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John Pappajohn

A Man with a Mission

As a young entrepreneur in Mason City, and later as a venture capitalist in Des Moines, John Pappajohn helped shape Iowa's future.

Written by John Shors II. Contributed with permission from The Des Moines Business Record, July 7, 1997.


All good stories must have a beginning. For John Pappajohn, that beginning came when his father landed on Ellis Island after a long voyage from Greece. Though he spoke no English, and possessed few skills and even less money, the immigrant was full of dreams. He was given the name Pappajohn and told to go forward. And so he did, settling in Mason city, working as a laborer, then starting a neighborhood grocery store. He left Iowa to marry in Greece, but soon returned with his wife and new born son. The oldest of three boys, John would grow to become one of Iowa's greatest success stories: an entrepreneur who put Iowa on the venture capital map; a man who helped to create, fuel and oversee dozens of successful companies.

The Young Entrepreneur

Back in 1935, things were different. John was 6 and could speak little English. At the request of a caring teacher, he repeated kindergarten. He was already working, helping his father run his grocery store. In his spare time, he explored the town dump, gathering copper, iron, brass and rags to sell.

Today, sitting in his conference room on the 21st floor of the Financial Center, the memories bring a smile to his face. "By scavenging, I could make 50 cents or a dollar a day during the Depression. Those were my first days as an entrepreneur. They taught me a lot."

Pappajohn's father died when John was 16. Because his mother spoke no English, and his brothers, Socrates and Aristotle, were too young, running the store fell squarely on John's shoulders. "I had to mature very quickly," he says. "I took over the store. I had to order, sell butcher, do whatever was needed to make it work."

Pappajohn graduated from high school shortly thereafter. He and his brothers took turns going to college and operating the store. The oldest sibling studied at North Iowa Area Community College in Mason City for two years before transferring to the University of Iowa. There he worked in a butcher shop and studied business administration.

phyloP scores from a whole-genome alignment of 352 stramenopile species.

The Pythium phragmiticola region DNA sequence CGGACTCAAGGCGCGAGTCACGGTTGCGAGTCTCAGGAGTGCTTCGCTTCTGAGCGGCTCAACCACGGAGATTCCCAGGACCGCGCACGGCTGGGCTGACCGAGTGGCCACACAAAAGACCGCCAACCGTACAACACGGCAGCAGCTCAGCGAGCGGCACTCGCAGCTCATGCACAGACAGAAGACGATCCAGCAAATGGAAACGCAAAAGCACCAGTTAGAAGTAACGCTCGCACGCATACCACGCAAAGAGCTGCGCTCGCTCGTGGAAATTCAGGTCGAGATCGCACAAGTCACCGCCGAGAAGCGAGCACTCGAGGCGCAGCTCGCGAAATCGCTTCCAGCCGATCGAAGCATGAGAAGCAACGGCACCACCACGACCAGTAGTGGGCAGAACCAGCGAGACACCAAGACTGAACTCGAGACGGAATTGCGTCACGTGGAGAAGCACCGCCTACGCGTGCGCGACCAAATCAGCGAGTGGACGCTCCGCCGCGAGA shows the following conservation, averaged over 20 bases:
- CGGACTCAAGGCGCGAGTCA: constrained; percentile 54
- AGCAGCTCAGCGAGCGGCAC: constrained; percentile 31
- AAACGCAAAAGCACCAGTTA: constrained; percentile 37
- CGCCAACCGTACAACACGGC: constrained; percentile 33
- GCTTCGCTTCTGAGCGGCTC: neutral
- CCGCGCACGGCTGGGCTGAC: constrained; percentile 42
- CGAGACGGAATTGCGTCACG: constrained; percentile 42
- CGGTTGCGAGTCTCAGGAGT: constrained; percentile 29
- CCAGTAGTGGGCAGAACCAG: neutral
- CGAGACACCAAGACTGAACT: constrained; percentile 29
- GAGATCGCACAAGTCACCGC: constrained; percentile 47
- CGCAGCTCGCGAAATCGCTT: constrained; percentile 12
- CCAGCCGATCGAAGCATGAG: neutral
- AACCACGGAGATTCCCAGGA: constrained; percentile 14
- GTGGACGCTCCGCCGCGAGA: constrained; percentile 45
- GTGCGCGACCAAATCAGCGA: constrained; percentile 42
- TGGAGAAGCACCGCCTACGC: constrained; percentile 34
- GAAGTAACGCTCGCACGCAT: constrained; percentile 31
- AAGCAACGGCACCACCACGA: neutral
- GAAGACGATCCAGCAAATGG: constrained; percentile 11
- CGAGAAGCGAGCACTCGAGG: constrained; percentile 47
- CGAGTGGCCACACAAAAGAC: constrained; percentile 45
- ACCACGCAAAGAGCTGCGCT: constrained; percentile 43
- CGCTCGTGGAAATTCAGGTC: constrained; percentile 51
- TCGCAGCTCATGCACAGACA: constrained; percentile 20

Entering the Work Force

His days of school behind him, Pappajohn returned to Mason City. He sold life insurance for a short time before deciding to strike out on his own. In 1961, at the age of 32, he moved to Des Moines. With the help of a partner, he raised $1.5 million and started Guardsman Life. Working out of the Insurance Exchange Building, Pappajohn made inroads in the insurance industry. But he wasn't content. Still an entrepreneur at heart, he began to research the possibility of becoming a venture capitalist. The field was just developing. Iowa didn't have a venture capitalist and Pappajohn sensed an opportunity. "Following the advice of a friend, I called Warren Buffett up in 1969," he says. "He actually said it was a bad time to become a venture capitalist. But I went ahead and did it anyway. "It turns out that he was right. With the high interest rates of the '70s, there was very little venture capital activity. I did a lot of mergers and acquisitions, and sold a lot of companies."

Opportunity Knocks

Pappajohn got his first real break in 1972. Officials at Kay Laboratories, a floundering San Diego company, asked him to find fresh capital. He agreed, and helped to turn the company around. When it was sold five years later, Pappajohn earned his first million.

The experience gave Pappajohn a taste for the health care industry. More important, it introduced him to his first referral base. "Three public companies spun out of Kay Laboratories," he says. "One of them I helped found with Kay's former VP of sales and marketing. That firm, Caremark, was the first home health care company in America." Caremark later sold for $582 million. While this was going on, Pappajohn was in the process of starting eight other companies in San Diego. Each eventually would go public.

"I've made my money by being the first in markets," he says. "As a venture capitalist, you have to seek out the cutting-edge companies. You get in as early as possible. That way you make a lot more headway and profits. "You certainly don't make any money by being involved with mundane companies. What you do is develop a technology and then license it. That's why I'm working with the University of Iowa and Iowa State."